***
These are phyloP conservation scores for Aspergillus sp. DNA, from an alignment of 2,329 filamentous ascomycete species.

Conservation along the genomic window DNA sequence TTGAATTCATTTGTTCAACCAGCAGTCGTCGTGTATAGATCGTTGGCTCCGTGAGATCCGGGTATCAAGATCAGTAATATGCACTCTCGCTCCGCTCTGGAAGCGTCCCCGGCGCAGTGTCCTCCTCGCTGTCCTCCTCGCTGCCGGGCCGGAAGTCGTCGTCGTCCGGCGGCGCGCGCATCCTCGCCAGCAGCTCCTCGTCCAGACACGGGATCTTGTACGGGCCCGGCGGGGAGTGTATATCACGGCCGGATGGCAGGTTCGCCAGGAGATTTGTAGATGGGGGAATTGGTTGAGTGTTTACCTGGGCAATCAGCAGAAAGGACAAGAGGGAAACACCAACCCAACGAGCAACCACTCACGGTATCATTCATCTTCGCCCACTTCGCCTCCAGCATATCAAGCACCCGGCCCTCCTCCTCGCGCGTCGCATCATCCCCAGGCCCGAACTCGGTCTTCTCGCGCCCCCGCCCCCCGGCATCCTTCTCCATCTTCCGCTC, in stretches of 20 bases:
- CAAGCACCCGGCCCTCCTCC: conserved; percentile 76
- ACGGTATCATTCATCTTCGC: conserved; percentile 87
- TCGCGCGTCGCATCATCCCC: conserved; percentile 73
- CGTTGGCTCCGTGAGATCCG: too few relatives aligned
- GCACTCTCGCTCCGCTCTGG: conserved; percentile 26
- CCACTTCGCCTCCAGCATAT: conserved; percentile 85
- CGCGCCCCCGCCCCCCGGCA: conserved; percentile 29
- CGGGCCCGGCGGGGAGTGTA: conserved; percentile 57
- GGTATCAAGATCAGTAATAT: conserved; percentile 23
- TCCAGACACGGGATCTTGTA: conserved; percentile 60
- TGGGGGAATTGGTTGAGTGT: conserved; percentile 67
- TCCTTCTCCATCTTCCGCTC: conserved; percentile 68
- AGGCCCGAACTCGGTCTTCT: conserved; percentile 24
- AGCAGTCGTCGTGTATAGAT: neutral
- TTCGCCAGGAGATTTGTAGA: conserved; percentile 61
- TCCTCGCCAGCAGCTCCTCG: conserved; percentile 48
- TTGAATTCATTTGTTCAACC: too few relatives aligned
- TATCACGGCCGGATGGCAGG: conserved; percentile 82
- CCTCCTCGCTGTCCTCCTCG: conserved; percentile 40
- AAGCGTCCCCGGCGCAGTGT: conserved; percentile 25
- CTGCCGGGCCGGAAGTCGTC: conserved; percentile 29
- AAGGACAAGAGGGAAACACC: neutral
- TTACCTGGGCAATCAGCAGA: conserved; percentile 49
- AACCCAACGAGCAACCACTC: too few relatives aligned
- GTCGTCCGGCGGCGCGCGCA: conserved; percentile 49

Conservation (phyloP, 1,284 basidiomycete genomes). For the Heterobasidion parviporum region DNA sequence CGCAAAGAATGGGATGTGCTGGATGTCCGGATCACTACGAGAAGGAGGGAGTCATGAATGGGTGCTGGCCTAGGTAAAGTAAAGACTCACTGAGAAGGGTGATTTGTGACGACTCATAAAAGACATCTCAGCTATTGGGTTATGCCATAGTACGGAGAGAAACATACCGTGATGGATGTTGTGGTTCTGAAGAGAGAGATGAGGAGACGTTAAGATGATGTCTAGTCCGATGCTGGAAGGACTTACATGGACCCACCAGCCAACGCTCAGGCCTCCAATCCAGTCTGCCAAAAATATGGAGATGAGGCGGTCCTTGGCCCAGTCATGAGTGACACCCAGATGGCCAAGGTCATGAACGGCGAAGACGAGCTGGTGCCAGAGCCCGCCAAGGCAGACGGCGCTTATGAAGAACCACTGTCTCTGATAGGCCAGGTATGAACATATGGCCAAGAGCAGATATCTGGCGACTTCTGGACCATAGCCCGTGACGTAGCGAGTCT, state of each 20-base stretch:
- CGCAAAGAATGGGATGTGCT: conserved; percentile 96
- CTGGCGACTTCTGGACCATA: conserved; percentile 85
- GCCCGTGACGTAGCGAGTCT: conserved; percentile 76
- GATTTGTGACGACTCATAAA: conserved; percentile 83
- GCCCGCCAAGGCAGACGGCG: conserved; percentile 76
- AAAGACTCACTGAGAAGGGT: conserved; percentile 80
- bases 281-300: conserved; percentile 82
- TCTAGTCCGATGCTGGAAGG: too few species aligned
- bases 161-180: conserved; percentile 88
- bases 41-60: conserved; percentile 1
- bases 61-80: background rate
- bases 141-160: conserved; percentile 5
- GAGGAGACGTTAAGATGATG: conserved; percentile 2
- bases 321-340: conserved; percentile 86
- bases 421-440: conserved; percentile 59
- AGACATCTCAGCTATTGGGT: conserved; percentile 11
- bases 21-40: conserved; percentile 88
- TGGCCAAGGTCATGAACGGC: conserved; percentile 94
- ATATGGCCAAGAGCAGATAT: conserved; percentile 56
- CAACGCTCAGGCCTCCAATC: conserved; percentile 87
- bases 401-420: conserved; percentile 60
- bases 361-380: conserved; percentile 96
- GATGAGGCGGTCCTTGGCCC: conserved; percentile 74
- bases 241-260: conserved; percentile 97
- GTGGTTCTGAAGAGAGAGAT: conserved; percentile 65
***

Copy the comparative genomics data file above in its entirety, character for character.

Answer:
These are phyloP conservation scores for Aspergillus sp. DNA, from an alignment of 2,329 filamentous ascomycete species.

Conservation along the genomic window DNA sequence TTGAATTCATTTGTTCAACCAGCAGTCGTCGTGTATAGATCGTTGGCTCCGTGAGATCCGGGTATCAAGATCAGTAATATGCACTCTCGCTCCGCTCTGGAAGCGTCCCCGGCGCAGTGTCCTCCTCGCTGTCCTCCTCGCTGCCGGGCCGGAAGTCGTCGTCGTCCGGCGGCGCGCGCATCCTCGCCAGCAGCTCCTCGTCCAGACACGGGATCTTGTACGGGCCCGGCGGGGAGTGTATATCACGGCCGGATGGCAGGTTCGCCAGGAGATTTGTAGATGGGGGAATTGGTTGAGTGTTTACCTGGGCAATCAGCAGAAAGGACAAGAGGGAAACACCAACCCAACGAGCAACCACTCACGGTATCATTCATCTTCGCCCACTTCGCCTCCAGCATATCAAGCACCCGGCCCTCCTCCTCGCGCGTCGCATCATCCCCAGGCCCGAACTCGGTCTTCTCGCGCCCCCGCCCCCCGGCATCCTTCTCCATCTTCCGCTC, in stretches of 20 bases:
- CAAGCACCCGGCCCTCCTCC: conserved; percentile 76
- ACGGTATCATTCATCTTCGC: conserved; percentile 87
- TCGCGCGTCGCATCATCCCC: conserved; percentile 73
- CGTTGGCTCCGTGAGATCCG: too few relatives aligned
- GCACTCTCGCTCCGCTCTGG: conserved; percentile 26
- CCACTTCGCCTCCAGCATAT: conserved; percentile 85
- CGCGCCCCCGCCCCCCGGCA: conserved; percentile 29
- CGGGCCCGGCGGGGAGTGTA: conserved; percentile 57
- GGTATCAAGATCAGTAATAT: conserved; percentile 23
- TCCAGACACGGGATCTTGTA: conserved; percentile 60
- TGGGGGAATTGGTTGAGTGT: conserved; percentile 67
- TCCTTCTCCATCTTCCGCTC: conserved; percentile 68
- AGGCCCGAACTCGGTCTTCT: conserved; percentile 24
- AGCAGTCGTCGTGTATAGAT: neutral
- TTCGCCAGGAGATTTGTAGA: conserved; percentile 61
- TCCTCGCCAGCAGCTCCTCG: conserved; percentile 48
- TTGAATTCATTTGTTCAACC: too few relatives aligned
- TATCACGGCCGGATGGCAGG: conserved; percentile 82
- CCTCCTCGCTGTCCTCCTCG: conserved; percentile 40
- AAGCGTCCCCGGCGCAGTGT: conserved; percentile 25
- CTGCCGGGCCGGAAGTCGTC: conserved; percentile 29
- AAGGACAAGAGGGAAACACC: neutral
- TTACCTGGGCAATCAGCAGA: conserved; percentile 49
- AACCCAACGAGCAACCACTC: too few relatives aligned
- GTCGTCCGGCGGCGCGCGCA: conserved; percentile 49

Conservation (phyloP, 1,284 basidiomycete genomes). For the Heterobasidion parviporum region DNA sequence CGCAAAGAATGGGATGTGCTGGATGTCCGGATCACTACGAGAAGGAGGGAGTCATGAATGGGTGCTGGCCTAGGTAAAGTAAAGACTCACTGAGAAGGGTGATTTGTGACGACTCATAAAAGACATCTCAGCTATTGGGTTATGCCATAGTACGGAGAGAAACATACCGTGATGGATGTTGTGGTTCTGAAGAGAGAGATGAGGAGACGTTAAGATGATGTCTAGTCCGATGCTGGAAGGACTTACATGGACCCACCAGCCAACGCTCAGGCCTCCAATCCAGTCTGCCAAAAATATGGAGATGAGGCGGTCCTTGGCCCAGTCATGAGTGACACCCAGATGGCCAAGGTCATGAACGGCGAAGACGAGCTGGTGCCAGAGCCCGCCAAGGCAGACGGCGCTTATGAAGAACCACTGTCTCTGATAGGCCAGGTATGAACATATGGCCAAGAGCAGATATCTGGCGACTTCTGGACCATAGCCCGTGACGTAGCGAGTCT, state of each 20-base stretch:
- CGCAAAGAATGGGATGTGCT: conserved; percentile 96
- CTGGCGACTTCTGGACCATA: conserved; percentile 85
- GCCCGTGACGTAGCGAGTCT: conserved; percentile 76
- GATTTGTGACGACTCATAAA: conserved; percentile 83
- GCCCGCCAAGGCAGACGGCG: conserved; percentile 76
- AAAGACTCACTGAGAAGGGT: conserved; percentile 80
- bases 281-300: conserved; percentile 82
- TCTAGTCCGATGCTGGAAGG: too few species aligned
- bases 161-180: conserved; percentile 88
- bases 41-60: conserved; percentile 1
- bases 61-80: background rate
- bases 141-160: conserved; percentile 5
- GAGGAGACGTTAAGATGATG: conserved; percentile 2
- bases 321-340: conserved; percentile 86
- bases 421-440: conserved; percentile 59
- AGACATCTCAGCTATTGGGT: conserved; percentile 11
- bases 21-40: conserved; percentile 88
- TGGCCAAGGTCATGAACGGC: conserved; percentile 94
- ATATGGCCAAGAGCAGATAT: conserved; percentile 56
- CAACGCTCAGGCCTCCAATC: conserved; percentile 87
- bases 401-420: conserved; percentile 60
- bases 361-380: conserved; percentile 96
- GATGAGGCGGTCCTTGGCCC: conserved; percentile 74
- bases 241-260: conserved; percentile 97
- GTGGTTCTGAAGAGAGAGAT: conserved; percentile 65